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On Busa-Buji Bridge; Jos (1)

By Dele Sobowale

“We have to find our way back to peace……
Founder Rotary Club

This column could easily have been entitled  HOPE RENEWED IN JOS and it would have been just as apt. For three days last week, I was back again in Jos because it is an enduring story and it represents one of the many puzzles we must solve as a nation for unity and peace to prevail.

What was I searching for? Oddly enough, I was hoping to find that the city, where my father spent much of his adult life, after being born in Gusau, and where he became a Christian after being born a Muslim, has once again become a refuge for all citizens of Nigeria. Did I find what I was looking for? The answer is “Yes” and “No”; but mostly “Yes”.

Busa-Buji Road is the road linking motorists to Zaria Road wanting to avoid Gada Biu and divided almost in half by a bridge. The bridge symbolizes a lot of things, unfortunately some negative, that unite us. On Sunday morning May 16, 2001, I took a stroll from the Jossy Royal Hotel along the road at about seven. On getting to the bridge, I rediscovered one of the reasons why we are perpetually backward.

The government had constructed a beautiful bridge over a gorge providing alternative route and decongesting Zaria Road from Gada Biu. But, as usual with us, the intention of government has been turned into an environmental disaster about to happen. In less than two minutes, at least ten people from various directions brought refuse for dumping into the flowing waters of the stream without giving the least thought to the havoc it will create downstream.

The first thought which came to my head was “whatsoever we might fight about, at least we are united in thwarting the efforts of government and ruining our environment”. Then it occurred to me that perhaps a campaign to clean up the city and save it from impending disaster might be the master-key to a re-union of all the parties currently at war because Jos is worth saving for all concerned.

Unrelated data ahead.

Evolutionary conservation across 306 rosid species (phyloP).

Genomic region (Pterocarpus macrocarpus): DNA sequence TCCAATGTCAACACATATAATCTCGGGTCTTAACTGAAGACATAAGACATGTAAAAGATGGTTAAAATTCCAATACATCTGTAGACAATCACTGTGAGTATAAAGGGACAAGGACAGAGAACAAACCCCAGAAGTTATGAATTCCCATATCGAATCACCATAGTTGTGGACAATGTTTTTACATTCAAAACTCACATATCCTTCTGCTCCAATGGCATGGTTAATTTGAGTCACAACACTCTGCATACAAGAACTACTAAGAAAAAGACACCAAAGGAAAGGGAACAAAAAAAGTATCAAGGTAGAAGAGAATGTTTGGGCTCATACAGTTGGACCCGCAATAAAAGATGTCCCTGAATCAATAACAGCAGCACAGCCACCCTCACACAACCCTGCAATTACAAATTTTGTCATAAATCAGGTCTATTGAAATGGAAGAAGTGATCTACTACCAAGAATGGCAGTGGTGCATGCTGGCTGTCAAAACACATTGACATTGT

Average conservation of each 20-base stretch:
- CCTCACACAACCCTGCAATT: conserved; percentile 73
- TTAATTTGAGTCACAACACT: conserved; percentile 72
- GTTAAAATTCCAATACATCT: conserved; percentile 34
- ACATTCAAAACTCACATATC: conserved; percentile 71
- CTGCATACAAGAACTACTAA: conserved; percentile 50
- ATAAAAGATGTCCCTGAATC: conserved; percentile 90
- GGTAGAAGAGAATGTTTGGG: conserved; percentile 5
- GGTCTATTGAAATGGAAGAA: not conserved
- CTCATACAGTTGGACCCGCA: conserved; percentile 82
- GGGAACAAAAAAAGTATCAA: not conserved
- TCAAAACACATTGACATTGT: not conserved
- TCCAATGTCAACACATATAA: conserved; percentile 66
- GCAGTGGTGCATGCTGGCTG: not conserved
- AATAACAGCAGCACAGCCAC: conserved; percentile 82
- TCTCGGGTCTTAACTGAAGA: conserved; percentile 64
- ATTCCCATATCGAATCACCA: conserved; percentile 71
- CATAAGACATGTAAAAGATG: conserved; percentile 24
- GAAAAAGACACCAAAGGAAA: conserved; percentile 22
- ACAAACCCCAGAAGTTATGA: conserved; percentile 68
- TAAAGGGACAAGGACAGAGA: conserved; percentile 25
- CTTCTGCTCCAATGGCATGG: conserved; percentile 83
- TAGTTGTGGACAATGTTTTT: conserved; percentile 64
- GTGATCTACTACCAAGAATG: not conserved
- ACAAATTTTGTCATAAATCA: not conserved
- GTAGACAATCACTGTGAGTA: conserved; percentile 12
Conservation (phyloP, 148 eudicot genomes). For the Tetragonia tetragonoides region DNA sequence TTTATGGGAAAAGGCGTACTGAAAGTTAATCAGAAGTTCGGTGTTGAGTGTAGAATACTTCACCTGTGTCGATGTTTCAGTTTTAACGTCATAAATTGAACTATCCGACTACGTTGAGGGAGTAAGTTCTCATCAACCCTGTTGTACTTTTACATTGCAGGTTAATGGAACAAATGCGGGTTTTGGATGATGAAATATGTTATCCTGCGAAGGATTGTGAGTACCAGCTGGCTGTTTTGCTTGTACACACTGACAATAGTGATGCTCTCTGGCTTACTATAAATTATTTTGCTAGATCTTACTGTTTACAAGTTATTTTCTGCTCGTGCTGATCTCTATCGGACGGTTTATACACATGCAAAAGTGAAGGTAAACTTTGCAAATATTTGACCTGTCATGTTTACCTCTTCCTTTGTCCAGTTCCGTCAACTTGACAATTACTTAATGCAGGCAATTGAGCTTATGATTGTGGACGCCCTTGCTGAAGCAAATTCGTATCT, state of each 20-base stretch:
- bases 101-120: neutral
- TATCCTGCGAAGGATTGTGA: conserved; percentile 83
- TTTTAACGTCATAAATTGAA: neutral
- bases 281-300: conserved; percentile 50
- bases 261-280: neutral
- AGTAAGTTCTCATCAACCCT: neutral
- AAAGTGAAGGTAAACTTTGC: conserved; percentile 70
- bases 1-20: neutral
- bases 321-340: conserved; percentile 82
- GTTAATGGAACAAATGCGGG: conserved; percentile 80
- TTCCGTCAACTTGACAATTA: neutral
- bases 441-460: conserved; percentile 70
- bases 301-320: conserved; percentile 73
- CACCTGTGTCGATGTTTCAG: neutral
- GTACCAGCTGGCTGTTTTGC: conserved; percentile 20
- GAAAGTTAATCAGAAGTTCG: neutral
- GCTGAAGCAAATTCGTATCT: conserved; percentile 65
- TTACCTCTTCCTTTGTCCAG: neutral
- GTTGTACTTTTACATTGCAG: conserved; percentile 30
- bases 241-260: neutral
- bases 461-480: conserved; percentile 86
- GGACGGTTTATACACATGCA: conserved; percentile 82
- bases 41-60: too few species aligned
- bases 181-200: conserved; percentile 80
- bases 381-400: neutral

Fortunately, environmental degradation, pervasive as it is in Jos, was not the only cause for optimism. After interviews with at least 37 residents from all walks of life, and in different sections of the city, there is a sense of renewal and HOPE – which was not there just two months ago. Jos is returning to its eminent position among the prime cities of Nigeria.

However, again, as the experience has been in Jos lately, the slender ray of hope is already being threatened by developments to which the authorities in Abuja and Rayfield must respond proactively. The Fulani/Hausa are returning to homes they have fled. That should ordinarily constitute the beginning of the rapprochement indispensable for lasting peace.

But, even that development is becoming prey to the worst enemies of peace in Jos –RUMOURS, MUTUAL DISTRUST, QUEST FOR REVENGE and GROWING APARTHEID. On both sides of the conflict, actions are predicated on rumours because there has been a near total breakdown in direct communications between the Berom and the Hausa/Fulani. Rumour mongers dictate the pace and direction of activities and this has become a cash-and-carry affair.